After doing a lot of tech consulting in the ‘90s, I wound up working at Michael Foods in Minnetonka, MN for a decade. It was a great experience with great people – I learned tons of things about many aspects of the business because of the technology analyst work I did there. This was indispensible experience that I’m grateful to have.
Sufice it to say, after having an epiphany at a tech conference in Orlando in April 2007, I walked away from one of the best jobs I’d had in my career to that date. The future beckoned, and I wanted to find out what that was.
Coming out of IT with the diverse technical, management, and analytical skills that I have has really been the edge for me. It’s allowed me to watch past and current trends, and forecast what direction things are going.
The other part was blogging. I started blogging in 2004 on MSN Spaces and learn more about what transparency and authenticity were all about in the blogosphere. These also changed the way I viewed each new opportunity as I left corporate life in 2007.
There sure are more companies looking to fill both these types of needs, and they need help, just in figuring out what they need to figure out. That’s something that folks need to think about as they look to take on one of these positions.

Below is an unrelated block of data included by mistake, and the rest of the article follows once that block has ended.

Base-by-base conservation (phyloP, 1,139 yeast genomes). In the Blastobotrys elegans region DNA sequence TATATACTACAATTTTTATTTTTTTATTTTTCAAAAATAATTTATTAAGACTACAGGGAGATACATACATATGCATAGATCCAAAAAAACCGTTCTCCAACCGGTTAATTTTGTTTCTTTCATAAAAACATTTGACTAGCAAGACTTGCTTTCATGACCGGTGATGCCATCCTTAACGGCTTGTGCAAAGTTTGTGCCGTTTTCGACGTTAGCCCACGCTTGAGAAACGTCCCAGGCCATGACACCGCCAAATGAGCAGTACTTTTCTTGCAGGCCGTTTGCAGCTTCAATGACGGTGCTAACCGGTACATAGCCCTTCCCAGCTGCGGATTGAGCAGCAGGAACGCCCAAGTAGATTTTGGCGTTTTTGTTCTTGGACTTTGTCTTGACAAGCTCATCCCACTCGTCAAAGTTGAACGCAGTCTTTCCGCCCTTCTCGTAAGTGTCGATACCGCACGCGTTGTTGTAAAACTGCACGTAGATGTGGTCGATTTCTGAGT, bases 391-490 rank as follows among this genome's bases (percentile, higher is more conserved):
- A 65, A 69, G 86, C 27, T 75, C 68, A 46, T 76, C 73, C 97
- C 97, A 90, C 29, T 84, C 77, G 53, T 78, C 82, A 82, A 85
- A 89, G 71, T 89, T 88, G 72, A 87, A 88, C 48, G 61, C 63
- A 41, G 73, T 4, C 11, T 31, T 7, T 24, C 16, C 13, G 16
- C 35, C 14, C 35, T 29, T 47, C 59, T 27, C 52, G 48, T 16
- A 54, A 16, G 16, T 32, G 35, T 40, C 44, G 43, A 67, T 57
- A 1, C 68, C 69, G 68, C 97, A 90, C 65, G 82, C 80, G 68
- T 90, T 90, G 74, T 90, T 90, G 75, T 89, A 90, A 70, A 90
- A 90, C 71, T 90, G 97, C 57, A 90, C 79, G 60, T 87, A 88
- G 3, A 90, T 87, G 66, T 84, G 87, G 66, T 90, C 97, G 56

1 – Communication skills. These skills are very necessary for any candidate in a social position. Knowing how to interact with public and management (and the workforce) is very important to success. You need to listen, moderate, interpret and communicate back. Not easy in some cases.
2 – Writing. As a community manager, writing is a key component. While it’s something I struggle with every day (I’m a techy geek remember), its not hard to do and gets easier with practice.
3 – Business, management, or marketing experience. It could be one of these, or a combination of the three. You need to understand the business you speak for. You need to be able to manage time and resources – kind of like a lot of mini-projects. Finally, everything you do is a version of marketing, whether internal or external. It goes back to communications skills.
You’re also an active blogger at www.rickmahn.com. How do you drum up new ideas for your blog and keep content fresh?
Blogging is a tough gig. Topics come and go, and I mean that sometimes I can sit down and come up with 100 ideas, and others I can’t seem to think of one. Writing is the other hard part – you always think “well everyone knows that!” The reality is that everyone doesn’t know that, and while you can come up with some great content, it’s the readers that really add value.
To come up with new ideas, I keep up with what’s going on online as much as possible. Talking with friends and associates working in social media, or in business, or in a different industry helps me keep a broad perspective. Sometimes I’ll just jump into the current meme going through the blogosphere because I have an opinion to add.
You’re as plugged in to the
national social media scene as anyone in the Twin Cities. Who are your five “must follows” on Twitter and three blogs you just have to read each week?
Hmm, for Twitter it would have to be: Scott Monty at Ford, Becky McCray (an associate from a business advisors group), Chris Brogan, Liz Strauss (founder of SOBCon), and Keith Burtis of Best Buy.